Music for the Right Hemisphere

  • Music for the Right Hemisphere

    Posted by Samuel Ford on October 11, 2022 at 2:49 pm

    “Music can name the unnameable and communicate the unknowable.” – Leonard Bernstein

    There are currently only 4 pieces of music in the ‘Things That Matter’ section, I think as a community, likely containing many musicians, we can do a little better.

    So please share your favourite sonatas, cantatas, tunes, grooves and fugues. Any music that will get our right hemispheres humming along.

    I’ll start, I’ll try to stick to 3 pieces:

    1. Kalimankou Denkou – From the album ‘Le Mystère des Voix Bulgares’ (The mystery of the Bulgarian voices). Sounds like ancient ancestors calling you back home.

    https://www.youtube.com/watch?v=kDhpYo3OpGs&ab_channel=tiempomovimiento

    2. Fugue in A Minor (BWV 543) – Bach. Performed by Matthias Havinga. This will get your hair standing on end if you have any.

    – and I’m going to cheat and add a piano transcription of the same piece (transcribed by Liszt, performed by Violetta Khachikyan). I think the voices are clearer on the piano than on the organ, though it has less oomph. This performance also includes the prelude to the fugue.

    https://www.youtube.com/watch?v=_7u6jptcpqg&ab_channel=PaderewskiInternationalPianoCompetition


    3. Verklärte Nacht, Op.4 – Shoenberg. The first time I heard this was on the fantastic ‘Sea of Faith’ documentary by Don Cupitt. It was paired with a telling of Nietzsche’s fall into madness and I’ve always thought it fitted incredibly well. Make sure you have a tight grip on your sanity going into this one.

    I’m finding it very difficult not to add more – but I’m going to stop there. Please share some of your favourite music!

    Paul replied 2 weeks, 1 day ago 4 Members · 6 Replies
  • 6 Replies
  • Don Salmon

    Member
    October 15, 2022 at 7:04 pm

    Well, this is unimaginably simple music, and the elitist music snob in me (classically trained composer/pianist) is concerned. But since it’s the non judgmental right hemisphere we’re connecting to, perhaps the simple C, G and F major chords will be acceptable:>))

    This is a piece I improvised to my wife, Jan, reading Wendell Berry’s poem, “The Peace of Wild Things”

    https://www.youtube.com/watch?v=oIosF-q_pfc

    • Samuel Ford

      Member
      October 16, 2022 at 1:51 am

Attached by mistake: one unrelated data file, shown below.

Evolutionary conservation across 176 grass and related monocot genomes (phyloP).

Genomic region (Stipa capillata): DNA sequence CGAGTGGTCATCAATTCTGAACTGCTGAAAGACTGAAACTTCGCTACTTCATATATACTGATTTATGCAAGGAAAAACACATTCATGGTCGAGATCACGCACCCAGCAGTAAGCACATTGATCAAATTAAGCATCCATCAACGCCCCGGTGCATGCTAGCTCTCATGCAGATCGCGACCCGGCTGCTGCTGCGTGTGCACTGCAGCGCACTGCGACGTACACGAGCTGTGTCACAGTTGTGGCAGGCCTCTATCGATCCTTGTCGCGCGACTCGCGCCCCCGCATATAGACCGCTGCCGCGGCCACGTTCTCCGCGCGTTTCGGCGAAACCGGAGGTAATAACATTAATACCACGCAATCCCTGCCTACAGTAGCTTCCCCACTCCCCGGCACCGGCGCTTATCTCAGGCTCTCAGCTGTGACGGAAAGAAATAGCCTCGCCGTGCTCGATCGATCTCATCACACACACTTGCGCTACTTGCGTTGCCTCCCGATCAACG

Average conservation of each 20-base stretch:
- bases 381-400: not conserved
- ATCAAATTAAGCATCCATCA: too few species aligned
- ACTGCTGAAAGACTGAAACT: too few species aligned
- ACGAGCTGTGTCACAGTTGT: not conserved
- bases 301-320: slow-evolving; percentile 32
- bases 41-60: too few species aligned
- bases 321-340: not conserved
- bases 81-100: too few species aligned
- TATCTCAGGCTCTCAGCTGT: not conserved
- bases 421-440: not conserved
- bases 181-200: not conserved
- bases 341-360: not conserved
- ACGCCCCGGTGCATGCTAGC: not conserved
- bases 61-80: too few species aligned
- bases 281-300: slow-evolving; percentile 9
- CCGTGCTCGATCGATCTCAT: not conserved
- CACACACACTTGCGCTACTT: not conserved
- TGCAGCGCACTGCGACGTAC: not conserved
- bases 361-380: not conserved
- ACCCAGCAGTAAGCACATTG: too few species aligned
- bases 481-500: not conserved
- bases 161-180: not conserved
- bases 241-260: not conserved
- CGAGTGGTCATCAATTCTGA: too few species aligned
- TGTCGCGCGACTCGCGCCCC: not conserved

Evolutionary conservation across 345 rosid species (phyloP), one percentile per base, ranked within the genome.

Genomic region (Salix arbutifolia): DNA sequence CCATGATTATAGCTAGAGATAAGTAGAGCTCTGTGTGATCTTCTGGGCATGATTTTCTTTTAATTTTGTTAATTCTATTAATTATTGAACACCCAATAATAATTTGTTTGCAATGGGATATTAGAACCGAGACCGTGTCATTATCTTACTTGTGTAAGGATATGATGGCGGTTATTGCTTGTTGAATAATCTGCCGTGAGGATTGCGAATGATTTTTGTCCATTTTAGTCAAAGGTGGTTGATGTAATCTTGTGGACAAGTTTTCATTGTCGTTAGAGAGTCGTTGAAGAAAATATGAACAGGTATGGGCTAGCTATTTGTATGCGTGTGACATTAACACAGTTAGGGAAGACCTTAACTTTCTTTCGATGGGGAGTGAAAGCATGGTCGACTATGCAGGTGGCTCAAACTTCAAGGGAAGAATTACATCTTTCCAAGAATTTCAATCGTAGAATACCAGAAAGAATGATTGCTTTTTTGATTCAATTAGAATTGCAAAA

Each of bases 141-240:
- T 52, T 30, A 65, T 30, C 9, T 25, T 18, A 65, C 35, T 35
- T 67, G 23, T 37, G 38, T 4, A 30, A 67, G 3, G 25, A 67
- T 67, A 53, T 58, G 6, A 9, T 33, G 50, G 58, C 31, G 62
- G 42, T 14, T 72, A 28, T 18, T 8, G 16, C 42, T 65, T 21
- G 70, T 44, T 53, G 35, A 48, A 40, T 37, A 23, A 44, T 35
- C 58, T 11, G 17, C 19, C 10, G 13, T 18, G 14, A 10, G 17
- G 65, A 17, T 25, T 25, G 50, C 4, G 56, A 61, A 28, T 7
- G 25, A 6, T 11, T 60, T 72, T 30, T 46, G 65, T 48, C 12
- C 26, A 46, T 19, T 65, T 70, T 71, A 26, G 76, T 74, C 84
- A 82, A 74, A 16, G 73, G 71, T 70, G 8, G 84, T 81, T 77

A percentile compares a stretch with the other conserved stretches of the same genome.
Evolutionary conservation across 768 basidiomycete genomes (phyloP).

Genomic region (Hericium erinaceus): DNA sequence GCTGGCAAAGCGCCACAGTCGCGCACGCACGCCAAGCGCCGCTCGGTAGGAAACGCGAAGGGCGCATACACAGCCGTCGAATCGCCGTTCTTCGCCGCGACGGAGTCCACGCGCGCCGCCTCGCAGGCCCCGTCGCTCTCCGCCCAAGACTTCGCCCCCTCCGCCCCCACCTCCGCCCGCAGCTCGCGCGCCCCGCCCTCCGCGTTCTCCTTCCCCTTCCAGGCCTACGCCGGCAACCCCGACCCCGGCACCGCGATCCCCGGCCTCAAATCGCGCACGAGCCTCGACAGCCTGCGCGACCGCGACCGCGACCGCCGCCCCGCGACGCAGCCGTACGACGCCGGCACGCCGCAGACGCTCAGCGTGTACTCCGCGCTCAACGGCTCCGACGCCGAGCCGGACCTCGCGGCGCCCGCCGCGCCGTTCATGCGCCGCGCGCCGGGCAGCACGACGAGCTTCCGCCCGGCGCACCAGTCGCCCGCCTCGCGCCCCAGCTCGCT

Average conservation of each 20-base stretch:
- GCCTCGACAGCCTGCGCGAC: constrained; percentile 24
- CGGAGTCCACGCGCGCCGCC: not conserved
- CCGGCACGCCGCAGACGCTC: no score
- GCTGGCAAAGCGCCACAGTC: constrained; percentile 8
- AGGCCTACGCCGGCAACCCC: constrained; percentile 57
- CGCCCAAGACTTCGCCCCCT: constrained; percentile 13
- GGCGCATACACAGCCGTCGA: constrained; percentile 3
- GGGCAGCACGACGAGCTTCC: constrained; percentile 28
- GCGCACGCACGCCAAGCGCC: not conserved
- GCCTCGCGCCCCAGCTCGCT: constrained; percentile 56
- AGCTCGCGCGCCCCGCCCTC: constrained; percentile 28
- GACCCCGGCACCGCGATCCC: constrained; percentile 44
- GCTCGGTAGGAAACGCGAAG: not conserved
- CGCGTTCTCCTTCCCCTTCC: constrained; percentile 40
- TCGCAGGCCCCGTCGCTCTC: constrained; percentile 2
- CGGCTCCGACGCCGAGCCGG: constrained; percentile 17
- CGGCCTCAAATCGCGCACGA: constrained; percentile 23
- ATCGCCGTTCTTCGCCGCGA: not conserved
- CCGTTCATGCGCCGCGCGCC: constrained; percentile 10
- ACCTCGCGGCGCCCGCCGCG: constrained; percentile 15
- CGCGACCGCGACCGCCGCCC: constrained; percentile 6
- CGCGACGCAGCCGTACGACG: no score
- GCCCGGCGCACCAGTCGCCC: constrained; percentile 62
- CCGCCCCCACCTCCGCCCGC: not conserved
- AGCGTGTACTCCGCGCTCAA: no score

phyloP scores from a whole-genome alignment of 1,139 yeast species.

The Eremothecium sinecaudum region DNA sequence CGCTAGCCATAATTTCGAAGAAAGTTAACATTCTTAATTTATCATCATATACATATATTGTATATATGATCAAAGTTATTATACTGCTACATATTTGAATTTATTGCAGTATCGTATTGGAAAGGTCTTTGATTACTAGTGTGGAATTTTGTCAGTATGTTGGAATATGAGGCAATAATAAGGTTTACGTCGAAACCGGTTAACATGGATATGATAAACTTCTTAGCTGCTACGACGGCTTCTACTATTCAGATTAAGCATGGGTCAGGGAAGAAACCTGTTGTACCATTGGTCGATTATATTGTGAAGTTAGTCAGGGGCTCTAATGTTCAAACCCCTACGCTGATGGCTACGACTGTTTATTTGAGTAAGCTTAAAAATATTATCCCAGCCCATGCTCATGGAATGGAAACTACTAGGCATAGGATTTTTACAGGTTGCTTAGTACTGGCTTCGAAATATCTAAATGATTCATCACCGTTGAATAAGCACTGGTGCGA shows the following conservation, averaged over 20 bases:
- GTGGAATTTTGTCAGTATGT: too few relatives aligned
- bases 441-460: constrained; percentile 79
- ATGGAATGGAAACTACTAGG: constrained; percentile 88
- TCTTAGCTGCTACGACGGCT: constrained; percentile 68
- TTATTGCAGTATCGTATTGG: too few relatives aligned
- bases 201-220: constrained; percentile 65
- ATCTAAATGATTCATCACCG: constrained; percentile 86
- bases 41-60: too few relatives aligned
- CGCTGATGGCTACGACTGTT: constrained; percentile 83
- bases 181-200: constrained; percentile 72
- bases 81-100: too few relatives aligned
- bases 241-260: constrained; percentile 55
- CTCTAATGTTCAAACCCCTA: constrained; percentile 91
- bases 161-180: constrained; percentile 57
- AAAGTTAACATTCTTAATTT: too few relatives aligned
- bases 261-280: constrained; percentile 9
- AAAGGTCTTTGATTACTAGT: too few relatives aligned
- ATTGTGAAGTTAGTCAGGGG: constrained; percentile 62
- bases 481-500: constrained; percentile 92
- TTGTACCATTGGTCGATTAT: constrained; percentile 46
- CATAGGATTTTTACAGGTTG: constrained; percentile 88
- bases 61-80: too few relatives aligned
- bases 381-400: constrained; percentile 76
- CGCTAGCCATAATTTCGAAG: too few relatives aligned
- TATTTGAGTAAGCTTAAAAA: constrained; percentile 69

Thanks for sharing Don, nothing wrong with simplicity when it’s done right – enjoyed the poem very peaceful. Have you any other pieces online that you’ve composed?

      • Don Salmon

        Member
        October 16, 2022 at 5:07 pm

        Here’s the music/videos we have up now: https://www.youtube.com/channel/UCrv6fVh9ph3_fDf_NihzlkA/videos

        I’m in the midst of preparing over 50 new ones, some directly addressing the different forms of attention that Iain describes.

        A few of the videos we already have up deal with different ways of attending. The “Attention Game for Greater Calm” is about evoking the Silence underlying BOTH kinds of attention. The video “How to Use Breathing Videos” has a section near the end where Jan (my wife) leads you through narrow and wide focus attention, typically correlated with left and right hemispheres.

        I’d love to do more attention games. I have some speaking videos where I lead people through some experiments with attention. if you have any suggestions, let me know and I can make a video about it.

  • Euan Duncan

    Member
    October 17, 2022 at 7:22 pm

    Bach’s Cello Suites, Nos. 1-6, as performed by Jean-Guihen Queyras.

    I also enjoy a lot of electronic music, particularly the grand, almost cinematic tracks you might find in a space opera. Some speak of hope, others of vast unknowns.

    • Samuel Ford

      Member
      October 18, 2022 at 1:00 pm

      Yes, I remember being blown away by the Interstellar and Dune soundtracks, both scored by Hans Zimmer I think.

  • Paul

    Member
    November 20, 2022 at 12:46 am

    Hi Euan, Don, Samuel

    Lovely to listen through the music above. Beautiful.

    Here is a track from Virginia Rodrigues which features on her album ‘Nós”. She is a Brasilian from Salvador do Bahia, a city steeped in the traditions of the Candomblé. This song, Eligibo (Uma Historia de Ifa) is beautifully converted from its warlike original by Rodriguez into a soothing lullaby.

    It speaks of a city of light and is a song that resonated with me very strongly at a pivotal moment in my life.

    Anyway, lovely to meet you all.

    https://youtu.be/XH7jehC_gYw